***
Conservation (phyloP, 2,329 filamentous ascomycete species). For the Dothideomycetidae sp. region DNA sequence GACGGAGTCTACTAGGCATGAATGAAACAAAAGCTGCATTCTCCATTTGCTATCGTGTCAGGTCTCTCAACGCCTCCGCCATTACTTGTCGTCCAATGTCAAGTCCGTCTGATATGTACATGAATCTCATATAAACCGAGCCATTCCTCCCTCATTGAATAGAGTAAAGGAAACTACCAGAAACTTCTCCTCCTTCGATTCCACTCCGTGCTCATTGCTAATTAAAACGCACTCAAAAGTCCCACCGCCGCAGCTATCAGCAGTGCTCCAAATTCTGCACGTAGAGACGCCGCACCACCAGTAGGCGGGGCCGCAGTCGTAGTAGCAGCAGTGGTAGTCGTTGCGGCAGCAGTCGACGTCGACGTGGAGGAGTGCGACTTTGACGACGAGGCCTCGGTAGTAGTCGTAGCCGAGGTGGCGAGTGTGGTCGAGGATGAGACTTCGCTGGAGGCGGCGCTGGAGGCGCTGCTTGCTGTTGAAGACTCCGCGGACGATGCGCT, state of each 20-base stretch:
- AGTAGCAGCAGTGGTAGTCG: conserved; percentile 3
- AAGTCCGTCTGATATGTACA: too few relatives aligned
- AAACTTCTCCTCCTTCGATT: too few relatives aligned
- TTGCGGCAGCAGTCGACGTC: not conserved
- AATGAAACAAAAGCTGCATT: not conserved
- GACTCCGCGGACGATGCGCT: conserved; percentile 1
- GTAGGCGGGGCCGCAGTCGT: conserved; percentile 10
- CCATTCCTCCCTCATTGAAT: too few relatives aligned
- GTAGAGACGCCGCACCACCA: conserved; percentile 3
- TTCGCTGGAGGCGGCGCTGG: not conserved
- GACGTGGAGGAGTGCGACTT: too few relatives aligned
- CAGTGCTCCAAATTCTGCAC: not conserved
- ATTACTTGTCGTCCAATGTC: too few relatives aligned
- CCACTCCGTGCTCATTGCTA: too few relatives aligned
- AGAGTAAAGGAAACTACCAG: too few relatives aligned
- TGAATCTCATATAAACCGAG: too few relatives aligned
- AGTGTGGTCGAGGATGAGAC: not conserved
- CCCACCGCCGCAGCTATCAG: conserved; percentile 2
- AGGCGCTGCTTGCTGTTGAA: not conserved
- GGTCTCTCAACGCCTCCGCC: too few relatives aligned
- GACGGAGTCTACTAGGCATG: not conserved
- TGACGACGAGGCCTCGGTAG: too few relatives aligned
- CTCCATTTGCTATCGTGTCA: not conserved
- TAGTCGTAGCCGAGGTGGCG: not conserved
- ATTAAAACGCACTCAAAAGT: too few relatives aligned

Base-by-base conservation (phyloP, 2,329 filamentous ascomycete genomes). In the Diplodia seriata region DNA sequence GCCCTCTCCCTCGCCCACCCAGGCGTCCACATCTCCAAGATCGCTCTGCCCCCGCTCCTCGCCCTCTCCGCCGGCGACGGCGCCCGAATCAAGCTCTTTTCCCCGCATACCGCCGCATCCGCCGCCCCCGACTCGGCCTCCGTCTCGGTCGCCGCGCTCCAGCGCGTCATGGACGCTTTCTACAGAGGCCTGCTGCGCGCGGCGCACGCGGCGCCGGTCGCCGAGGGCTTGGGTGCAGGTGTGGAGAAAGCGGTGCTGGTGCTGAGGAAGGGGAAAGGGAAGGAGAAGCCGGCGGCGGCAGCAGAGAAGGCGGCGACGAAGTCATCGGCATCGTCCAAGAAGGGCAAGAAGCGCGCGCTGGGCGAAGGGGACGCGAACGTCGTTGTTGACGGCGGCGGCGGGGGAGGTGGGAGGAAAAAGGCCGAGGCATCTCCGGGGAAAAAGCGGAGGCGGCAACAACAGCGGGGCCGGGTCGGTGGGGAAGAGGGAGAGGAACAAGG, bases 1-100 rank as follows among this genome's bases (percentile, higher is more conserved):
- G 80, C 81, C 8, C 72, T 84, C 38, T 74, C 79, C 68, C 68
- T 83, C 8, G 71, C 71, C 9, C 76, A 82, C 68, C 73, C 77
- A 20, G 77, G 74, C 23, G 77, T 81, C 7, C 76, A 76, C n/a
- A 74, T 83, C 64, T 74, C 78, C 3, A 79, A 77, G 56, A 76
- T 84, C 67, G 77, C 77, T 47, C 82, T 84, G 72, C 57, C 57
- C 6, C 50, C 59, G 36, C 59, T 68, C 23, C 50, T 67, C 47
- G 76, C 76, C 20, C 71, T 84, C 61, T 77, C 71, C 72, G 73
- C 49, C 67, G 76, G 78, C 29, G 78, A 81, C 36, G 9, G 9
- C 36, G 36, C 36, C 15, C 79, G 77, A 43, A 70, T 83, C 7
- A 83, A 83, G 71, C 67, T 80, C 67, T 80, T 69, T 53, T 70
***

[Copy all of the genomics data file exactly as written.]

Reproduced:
Conservation (phyloP, 2,329 filamentous ascomycete species). For the Dothideomycetidae sp. region DNA sequence GACGGAGTCTACTAGGCATGAATGAAACAAAAGCTGCATTCTCCATTTGCTATCGTGTCAGGTCTCTCAACGCCTCCGCCATTACTTGTCGTCCAATGTCAAGTCCGTCTGATATGTACATGAATCTCATATAAACCGAGCCATTCCTCCCTCATTGAATAGAGTAAAGGAAACTACCAGAAACTTCTCCTCCTTCGATTCCACTCCGTGCTCATTGCTAATTAAAACGCACTCAAAAGTCCCACCGCCGCAGCTATCAGCAGTGCTCCAAATTCTGCACGTAGAGACGCCGCACCACCAGTAGGCGGGGCCGCAGTCGTAGTAGCAGCAGTGGTAGTCGTTGCGGCAGCAGTCGACGTCGACGTGGAGGAGTGCGACTTTGACGACGAGGCCTCGGTAGTAGTCGTAGCCGAGGTGGCGAGTGTGGTCGAGGATGAGACTTCGCTGGAGGCGGCGCTGGAGGCGCTGCTTGCTGTTGAAGACTCCGCGGACGATGCGCT, state of each 20-base stretch:
- AGTAGCAGCAGTGGTAGTCG: conserved; percentile 3
- AAGTCCGTCTGATATGTACA: too few relatives aligned
- AAACTTCTCCTCCTTCGATT: too few relatives aligned
- TTGCGGCAGCAGTCGACGTC: not conserved
- AATGAAACAAAAGCTGCATT: not conserved
- GACTCCGCGGACGATGCGCT: conserved; percentile 1
- GTAGGCGGGGCCGCAGTCGT: conserved; percentile 10
- CCATTCCTCCCTCATTGAAT: too few relatives aligned
- GTAGAGACGCCGCACCACCA: conserved; percentile 3
- TTCGCTGGAGGCGGCGCTGG: not conserved
- GACGTGGAGGAGTGCGACTT: too few relatives aligned
- CAGTGCTCCAAATTCTGCAC: not conserved
- ATTACTTGTCGTCCAATGTC: too few relatives aligned
- CCACTCCGTGCTCATTGCTA: too few relatives aligned
- AGAGTAAAGGAAACTACCAG: too few relatives aligned
- TGAATCTCATATAAACCGAG: too few relatives aligned
- AGTGTGGTCGAGGATGAGAC: not conserved
- CCCACCGCCGCAGCTATCAG: conserved; percentile 2
- AGGCGCTGCTTGCTGTTGAA: not conserved
- GGTCTCTCAACGCCTCCGCC: too few relatives aligned
- GACGGAGTCTACTAGGCATG: not conserved
- TGACGACGAGGCCTCGGTAG: too few relatives aligned
- CTCCATTTGCTATCGTGTCA: not conserved
- TAGTCGTAGCCGAGGTGGCG: not conserved
- ATTAAAACGCACTCAAAAGT: too few relatives aligned

Base-by-base conservation (phyloP, 2,329 filamentous ascomycete genomes). In the Diplodia seriata region DNA sequence GCCCTCTCCCTCGCCCACCCAGGCGTCCACATCTCCAAGATCGCTCTGCCCCCGCTCCTCGCCCTCTCCGCCGGCGACGGCGCCCGAATCAAGCTCTTTTCCCCGCATACCGCCGCATCCGCCGCCCCCGACTCGGCCTCCGTCTCGGTCGCCGCGCTCCAGCGCGTCATGGACGCTTTCTACAGAGGCCTGCTGCGCGCGGCGCACGCGGCGCCGGTCGCCGAGGGCTTGGGTGCAGGTGTGGAGAAAGCGGTGCTGGTGCTGAGGAAGGGGAAAGGGAAGGAGAAGCCGGCGGCGGCAGCAGAGAAGGCGGCGACGAAGTCATCGGCATCGTCCAAGAAGGGCAAGAAGCGCGCGCTGGGCGAAGGGGACGCGAACGTCGTTGTTGACGGCGGCGGCGGGGGAGGTGGGAGGAAAAAGGCCGAGGCATCTCCGGGGAAAAAGCGGAGGCGGCAACAACAGCGGGGCCGGGTCGGTGGGGAAGAGGGAGAGGAACAAGG, bases 1-100 rank as follows among this genome's bases (percentile, higher is more conserved):
- G 80, C 81, C 8, C 72, T 84, C 38, T 74, C 79, C 68, C 68
- T 83, C 8, G 71, C 71, C 9, C 76, A 82, C 68, C 73, C 77
- A 20, G 77, G 74, C 23, G 77, T 81, C 7, C 76, A 76, C n/a
- A 74, T 83, C 64, T 74, C 78, C 3, A 79, A 77, G 56, A 76
- T 84, C 67, G 77, C 77, T 47, C 82, T 84, G 72, C 57, C 57
- C 6, C 50, C 59, G 36, C 59, T 68, C 23, C 50, T 67, C 47
- G 76, C 76, C 20, C 71, T 84, C 61, T 77, C 71, C 72, G 73
- C 49, C 67, G 76, G 78, C 29, G 78, A 81, C 36, G 9, G 9
- C 36, G 36, C 36, C 15, C 79, G 77, A 43, A 70, T 83, C 7
- A 83, A 83, G 71, C 67, T 80, C 67, T 80, T 69, T 53, T 70